IRAQ follows up threat to halt oil exports


Monday, June 4th 2001, 12:00 am
By: News On 6



BAGHDAD, Iraq (AP) _ Iraq followed up on its threat to halt most oil exports, stopping the flow Monday to all but neighboring Turkey and Jordan.

The indefinite halt was meant to protest a U.N. Security Council decision to extend by one month instead of the usual six months the program under which Iraq can sell oil. Baghdad has chafed at U.N. controls over its oil exports _ its sole foreign exchange earner _ that stem from sanctions imposed for Iraq's 1990 invasion of Kuwait.

War and sanctions have crippled the Iraqi economy, leaving many Iraqis dependent on government rations financed by the U.N.-supervised oil exports. Iraq needs the oil revenue to buy food. It has cash reserves, but it was unclear how long it could survive without further sales. It had been pumping about 3 million barrels a day.

Iraqis see the U.N. oil-for-food program as an attempt to control what the government can buy, including food. The United Nations set up the program to allow Iraq to buy humanitarian goods, but not weapons.

Iraqi Oil Minister Amer Mohammed Rashid said pumping oil through an Iraqi-Turkish pipeline to Turkey's Mediterranean port terminal at Ceyhan stopped on Monday morning. Rashid made a statement in Kirkuk, Iraq's northern oil field and the pipeline's starting point, according to Iraqi TV. Exports through Iraq's southern al-Bakr oil terminal were also shut off, sources close to the Oil Ministry said on condition of anonymity.

The sources said oil exports by road tankers to Turkey and Jordan were not affected.

In New York, U.N. oil-for-food spokeswoman Hasmik Egian confirmed Iraq had stopped pumping oil. As of May 29, Iraq had $2 billion and $2.2 billion in the U.N. escrow accounts that it can be use for humanitarian goods.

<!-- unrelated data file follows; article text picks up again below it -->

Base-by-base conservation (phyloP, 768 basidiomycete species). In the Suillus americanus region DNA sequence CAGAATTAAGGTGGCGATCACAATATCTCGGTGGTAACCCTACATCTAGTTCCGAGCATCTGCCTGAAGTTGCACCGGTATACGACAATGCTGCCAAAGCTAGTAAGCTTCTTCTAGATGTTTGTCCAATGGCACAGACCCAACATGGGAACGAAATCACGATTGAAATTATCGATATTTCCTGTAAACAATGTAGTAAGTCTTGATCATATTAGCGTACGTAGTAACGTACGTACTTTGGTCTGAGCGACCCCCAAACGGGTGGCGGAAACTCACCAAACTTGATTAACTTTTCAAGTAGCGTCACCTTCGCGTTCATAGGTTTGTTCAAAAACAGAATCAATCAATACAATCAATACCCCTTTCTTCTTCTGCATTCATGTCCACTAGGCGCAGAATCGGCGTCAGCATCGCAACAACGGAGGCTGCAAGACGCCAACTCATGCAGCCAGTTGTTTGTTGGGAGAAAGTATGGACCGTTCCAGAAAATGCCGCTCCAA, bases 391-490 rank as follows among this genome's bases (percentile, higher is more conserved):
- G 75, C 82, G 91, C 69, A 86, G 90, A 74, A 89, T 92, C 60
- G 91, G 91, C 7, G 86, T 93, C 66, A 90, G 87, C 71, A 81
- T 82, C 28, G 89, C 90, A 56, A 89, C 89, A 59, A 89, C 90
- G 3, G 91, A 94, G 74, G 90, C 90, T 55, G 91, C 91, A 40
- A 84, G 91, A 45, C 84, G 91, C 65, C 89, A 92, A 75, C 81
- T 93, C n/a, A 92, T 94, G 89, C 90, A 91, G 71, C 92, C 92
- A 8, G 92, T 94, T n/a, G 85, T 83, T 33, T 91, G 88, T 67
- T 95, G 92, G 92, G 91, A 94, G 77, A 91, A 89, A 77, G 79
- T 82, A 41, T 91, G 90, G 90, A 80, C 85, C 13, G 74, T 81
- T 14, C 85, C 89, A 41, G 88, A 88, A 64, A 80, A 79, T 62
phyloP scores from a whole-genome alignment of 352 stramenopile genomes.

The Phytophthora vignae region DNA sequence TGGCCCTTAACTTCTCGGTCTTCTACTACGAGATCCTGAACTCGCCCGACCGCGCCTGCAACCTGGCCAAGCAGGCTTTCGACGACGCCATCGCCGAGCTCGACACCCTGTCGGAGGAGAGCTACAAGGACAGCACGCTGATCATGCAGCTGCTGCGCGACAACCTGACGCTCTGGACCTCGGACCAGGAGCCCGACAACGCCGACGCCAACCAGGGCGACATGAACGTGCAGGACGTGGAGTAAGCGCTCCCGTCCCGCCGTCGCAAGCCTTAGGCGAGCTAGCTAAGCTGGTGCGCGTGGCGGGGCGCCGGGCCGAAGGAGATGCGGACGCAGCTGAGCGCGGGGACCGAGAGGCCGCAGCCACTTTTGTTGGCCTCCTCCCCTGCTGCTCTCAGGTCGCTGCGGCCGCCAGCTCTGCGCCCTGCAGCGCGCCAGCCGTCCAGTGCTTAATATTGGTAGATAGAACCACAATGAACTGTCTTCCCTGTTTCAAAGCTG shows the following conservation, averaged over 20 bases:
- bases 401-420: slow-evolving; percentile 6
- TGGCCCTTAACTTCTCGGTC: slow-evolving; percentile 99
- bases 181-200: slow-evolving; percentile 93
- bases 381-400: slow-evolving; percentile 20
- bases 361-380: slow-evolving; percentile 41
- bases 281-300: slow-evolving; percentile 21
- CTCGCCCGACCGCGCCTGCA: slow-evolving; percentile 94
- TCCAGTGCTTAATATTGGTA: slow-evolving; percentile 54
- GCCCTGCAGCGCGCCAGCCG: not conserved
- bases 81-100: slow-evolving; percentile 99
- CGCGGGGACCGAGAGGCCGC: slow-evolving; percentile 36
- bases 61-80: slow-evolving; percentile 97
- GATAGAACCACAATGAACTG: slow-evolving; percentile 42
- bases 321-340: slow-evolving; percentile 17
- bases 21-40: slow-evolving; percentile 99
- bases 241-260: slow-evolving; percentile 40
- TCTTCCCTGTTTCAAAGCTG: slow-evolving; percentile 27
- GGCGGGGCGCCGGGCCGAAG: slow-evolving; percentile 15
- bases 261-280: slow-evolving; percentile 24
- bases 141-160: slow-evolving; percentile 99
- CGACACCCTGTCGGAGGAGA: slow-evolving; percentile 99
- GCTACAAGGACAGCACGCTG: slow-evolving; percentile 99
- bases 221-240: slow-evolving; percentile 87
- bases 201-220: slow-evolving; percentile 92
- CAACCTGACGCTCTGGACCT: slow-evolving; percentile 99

In addition, $10.4 billion worth of humanitarian supplies are on order, plus $800 million worth of oil spare parts and equipment, Egian said.

She said similar moves by Iraq in December led to a $2.6 billion loss in revenue and resulted in ``erratic oil exports.''

Saudi Arabian Oil Minister Ali Naimi said Saturday that the Organization of the Petroleum Exporting Countries was ready to cover any shortfall in world oil production following Iraq's halt. Other OPEC nations are pumping at top capacity, but Naimi said Saudi Arabia alone is capable of covering any shortage.

A delegation headed by the Iraqi Oil Ministry's senior undersecretary, Taha Humud Musa, was dispatched to Vienna, Austria, for a regular OPEC meeting that starts Tuesday.

Rashid said Saturday that the Iraqi oil exports would not resume until the Security Council agreed on the usual six-month extension of the oil-for-food program. Rashid said Iraq has produced 3 million barrels of oil per day for the past two years, of which 2.3 million barrels per day were exported under the U.N. oil-for-food program.

The one-month oil-for-food renewal announced Friday was a stopgap to give council members time to study a plan _ proposed by Britain, backed by the United States and rejected by Baghdad _ to amend the sanctions against Iraq.

The so-called smart sanctions proposal would allow civilian goods to flow freely into Iraq _ except for goods that appear on a U.N. list of items that could be used for military purposes.

Iraq wants all sanctions lifted.

In New York, Western diplomats said Monday the United States and Britain would continue to push for a new resolution to overhaul the sanctions. They said they hoped to complete talks by July 3, when the one-month extension expires.